The Science of Argumentation | Phactual

The Science of Argumentation

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The Science of Argumentation

Most people think that the best way to convince other people is with facts. It turns out that psychology says that’s all wrong: arguing is all about emotions. Here are the best ways that science has found to change someone’s mind.

1. One of the best ways to get someone to realize their opinion is flawed is to ask them to explain what they think and why. In a phenomenon called “illusion of explanatory depth” most people haven’t actually thought out their opinions, and once they start trying to explain it they will see the problems with their own viewpoint. It might not lead to an immediate change, but it will often lead to someone recognizing the flaws in their own arguments.

2. An important fact to remember when arguing is that when people get upset or angry, they aren’t receptive to new information. When people feel comfortable and happy they are more open-minded. If you take some time to validate what the other person says (even as much as telling them you understand or agree with one thing they say) they are far more likely to listen to what you say when you disagree.

3. One surprising finding of psychology is that many political issues can be traced back to the emotion of disgust. When someone is having feelings of disgust, they are not going to be open to new information or facts. Amazingly, all you have to do to combat this is ask them to not be disgusted. One paper found that a group of conservatives who watched a video of two men kissing and told to “try to think about what you are seeing in such a way that you don’t feel anything at all,” were more supportive of same-sex marriage than a control group that was given no instructions.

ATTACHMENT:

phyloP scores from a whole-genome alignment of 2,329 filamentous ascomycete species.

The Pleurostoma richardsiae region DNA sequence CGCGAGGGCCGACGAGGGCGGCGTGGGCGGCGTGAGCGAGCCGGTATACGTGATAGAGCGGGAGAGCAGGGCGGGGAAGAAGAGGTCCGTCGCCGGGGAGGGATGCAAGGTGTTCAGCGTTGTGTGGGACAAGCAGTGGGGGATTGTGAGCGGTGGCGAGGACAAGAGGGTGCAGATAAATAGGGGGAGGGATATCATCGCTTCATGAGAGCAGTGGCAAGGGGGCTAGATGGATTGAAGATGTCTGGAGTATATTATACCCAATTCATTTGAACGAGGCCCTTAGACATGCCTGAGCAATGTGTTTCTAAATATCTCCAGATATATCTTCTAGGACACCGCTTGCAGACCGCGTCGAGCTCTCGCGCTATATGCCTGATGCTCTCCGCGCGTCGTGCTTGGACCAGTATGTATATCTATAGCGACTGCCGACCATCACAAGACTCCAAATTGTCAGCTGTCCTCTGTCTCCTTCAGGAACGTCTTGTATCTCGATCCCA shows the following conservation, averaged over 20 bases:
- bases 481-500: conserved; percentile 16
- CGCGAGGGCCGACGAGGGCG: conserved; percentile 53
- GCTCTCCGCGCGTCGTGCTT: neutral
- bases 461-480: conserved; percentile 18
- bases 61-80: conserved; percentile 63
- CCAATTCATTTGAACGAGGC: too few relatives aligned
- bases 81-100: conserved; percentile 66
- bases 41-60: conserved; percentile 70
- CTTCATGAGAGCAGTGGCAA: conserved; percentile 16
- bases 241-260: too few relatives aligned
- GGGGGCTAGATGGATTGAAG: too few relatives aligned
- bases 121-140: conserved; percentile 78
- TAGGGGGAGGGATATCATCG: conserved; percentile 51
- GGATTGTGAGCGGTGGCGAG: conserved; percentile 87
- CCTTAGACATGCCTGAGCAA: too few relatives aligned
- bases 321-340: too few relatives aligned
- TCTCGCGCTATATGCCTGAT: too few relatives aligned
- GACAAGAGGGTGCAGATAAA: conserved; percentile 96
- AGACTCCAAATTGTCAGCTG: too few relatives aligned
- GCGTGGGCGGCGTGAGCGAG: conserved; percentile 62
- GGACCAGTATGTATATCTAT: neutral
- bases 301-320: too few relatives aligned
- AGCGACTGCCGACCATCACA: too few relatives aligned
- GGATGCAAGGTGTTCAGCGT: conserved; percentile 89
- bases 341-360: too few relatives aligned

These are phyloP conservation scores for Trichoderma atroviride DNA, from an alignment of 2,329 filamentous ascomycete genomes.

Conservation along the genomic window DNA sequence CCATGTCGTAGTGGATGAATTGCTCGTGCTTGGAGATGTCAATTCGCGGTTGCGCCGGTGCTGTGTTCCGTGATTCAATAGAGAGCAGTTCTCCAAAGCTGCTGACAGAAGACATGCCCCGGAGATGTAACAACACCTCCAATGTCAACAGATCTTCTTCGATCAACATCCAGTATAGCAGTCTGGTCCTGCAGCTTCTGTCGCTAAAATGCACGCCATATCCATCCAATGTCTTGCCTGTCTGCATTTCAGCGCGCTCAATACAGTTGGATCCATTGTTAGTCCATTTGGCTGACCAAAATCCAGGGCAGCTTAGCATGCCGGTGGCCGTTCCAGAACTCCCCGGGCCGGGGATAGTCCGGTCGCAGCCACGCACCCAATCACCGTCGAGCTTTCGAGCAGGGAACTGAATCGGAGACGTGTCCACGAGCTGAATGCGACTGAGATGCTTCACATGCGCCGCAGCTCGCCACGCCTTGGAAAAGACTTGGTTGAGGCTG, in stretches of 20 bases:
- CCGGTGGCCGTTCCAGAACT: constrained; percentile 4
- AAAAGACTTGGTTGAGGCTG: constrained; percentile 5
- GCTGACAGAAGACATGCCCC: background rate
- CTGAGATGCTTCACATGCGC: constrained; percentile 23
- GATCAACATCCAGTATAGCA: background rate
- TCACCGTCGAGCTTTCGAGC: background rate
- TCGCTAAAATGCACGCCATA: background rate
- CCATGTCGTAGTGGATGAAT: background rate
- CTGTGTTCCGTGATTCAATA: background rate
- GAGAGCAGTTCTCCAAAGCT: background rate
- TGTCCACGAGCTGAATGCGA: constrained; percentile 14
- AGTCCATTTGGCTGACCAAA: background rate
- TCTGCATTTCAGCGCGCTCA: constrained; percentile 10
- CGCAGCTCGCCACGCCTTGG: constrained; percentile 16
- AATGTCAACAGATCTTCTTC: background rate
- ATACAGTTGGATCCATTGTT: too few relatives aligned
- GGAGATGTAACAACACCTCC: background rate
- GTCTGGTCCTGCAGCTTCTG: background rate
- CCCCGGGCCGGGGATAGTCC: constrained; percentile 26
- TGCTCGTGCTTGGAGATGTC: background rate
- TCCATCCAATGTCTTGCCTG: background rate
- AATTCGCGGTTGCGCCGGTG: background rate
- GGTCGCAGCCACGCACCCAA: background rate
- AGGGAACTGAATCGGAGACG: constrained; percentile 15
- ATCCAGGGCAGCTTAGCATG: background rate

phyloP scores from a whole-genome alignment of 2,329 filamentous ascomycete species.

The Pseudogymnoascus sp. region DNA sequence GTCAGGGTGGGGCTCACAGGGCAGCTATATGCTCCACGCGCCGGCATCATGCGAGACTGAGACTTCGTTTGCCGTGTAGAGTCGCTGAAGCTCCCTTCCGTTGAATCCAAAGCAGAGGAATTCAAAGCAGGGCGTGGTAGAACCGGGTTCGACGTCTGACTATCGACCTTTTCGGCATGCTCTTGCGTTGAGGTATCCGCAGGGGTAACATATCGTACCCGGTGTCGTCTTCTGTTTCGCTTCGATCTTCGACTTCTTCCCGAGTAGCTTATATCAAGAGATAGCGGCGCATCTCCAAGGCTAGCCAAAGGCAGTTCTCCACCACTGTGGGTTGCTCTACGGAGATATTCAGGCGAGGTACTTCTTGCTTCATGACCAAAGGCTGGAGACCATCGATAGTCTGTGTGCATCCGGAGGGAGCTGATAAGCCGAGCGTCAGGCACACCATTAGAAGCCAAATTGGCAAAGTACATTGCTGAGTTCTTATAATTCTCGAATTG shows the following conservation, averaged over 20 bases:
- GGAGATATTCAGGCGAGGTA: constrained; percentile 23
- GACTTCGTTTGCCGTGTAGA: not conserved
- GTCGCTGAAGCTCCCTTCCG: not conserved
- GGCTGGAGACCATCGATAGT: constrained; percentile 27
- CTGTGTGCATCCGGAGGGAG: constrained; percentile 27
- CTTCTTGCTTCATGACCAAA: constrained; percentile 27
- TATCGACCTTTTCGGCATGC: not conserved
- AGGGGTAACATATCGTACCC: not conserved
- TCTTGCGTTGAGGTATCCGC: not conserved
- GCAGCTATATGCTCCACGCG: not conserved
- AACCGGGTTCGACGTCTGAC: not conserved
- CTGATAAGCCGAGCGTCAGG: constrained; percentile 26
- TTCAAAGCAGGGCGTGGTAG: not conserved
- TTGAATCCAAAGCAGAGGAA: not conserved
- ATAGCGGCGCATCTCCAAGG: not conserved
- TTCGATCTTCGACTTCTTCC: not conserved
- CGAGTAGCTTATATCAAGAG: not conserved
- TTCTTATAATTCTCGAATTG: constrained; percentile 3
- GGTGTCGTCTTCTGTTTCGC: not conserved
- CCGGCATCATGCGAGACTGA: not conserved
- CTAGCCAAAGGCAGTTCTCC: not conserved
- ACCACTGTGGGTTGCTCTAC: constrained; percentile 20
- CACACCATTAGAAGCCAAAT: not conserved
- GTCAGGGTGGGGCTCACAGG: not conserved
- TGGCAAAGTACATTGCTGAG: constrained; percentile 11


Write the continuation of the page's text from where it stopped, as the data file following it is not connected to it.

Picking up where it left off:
4. Perhaps the most prominent theory about politics today is the Moral Foundations Theory, which says that there are five different foundations to moral beliefs: care/harm, fairness/cheating, loyalty/betrayal, authority/subversion, and sanctity/degradation. Liberals tend to rely on the first two while conservatives rely on the last three. If you know which one someone is using, you can shift your focus to speak within their paradigm. For example, one study found that more conservatives approved of gay marriage when gay Americans were described as proud and patriotic.

5. The final piece of argument jujitsu is to simply not argue. In 2004, researchers found that when supporters saw their candidate contradict himself their brains changed: the parts that handle logic went quiet and the parts that initiate fight or flight took over. When people see things that directly challenge their worldview, feel like a threat, or prime them for an argument, they stop thinking logically. Frame things as a discussion instead of making it personal.

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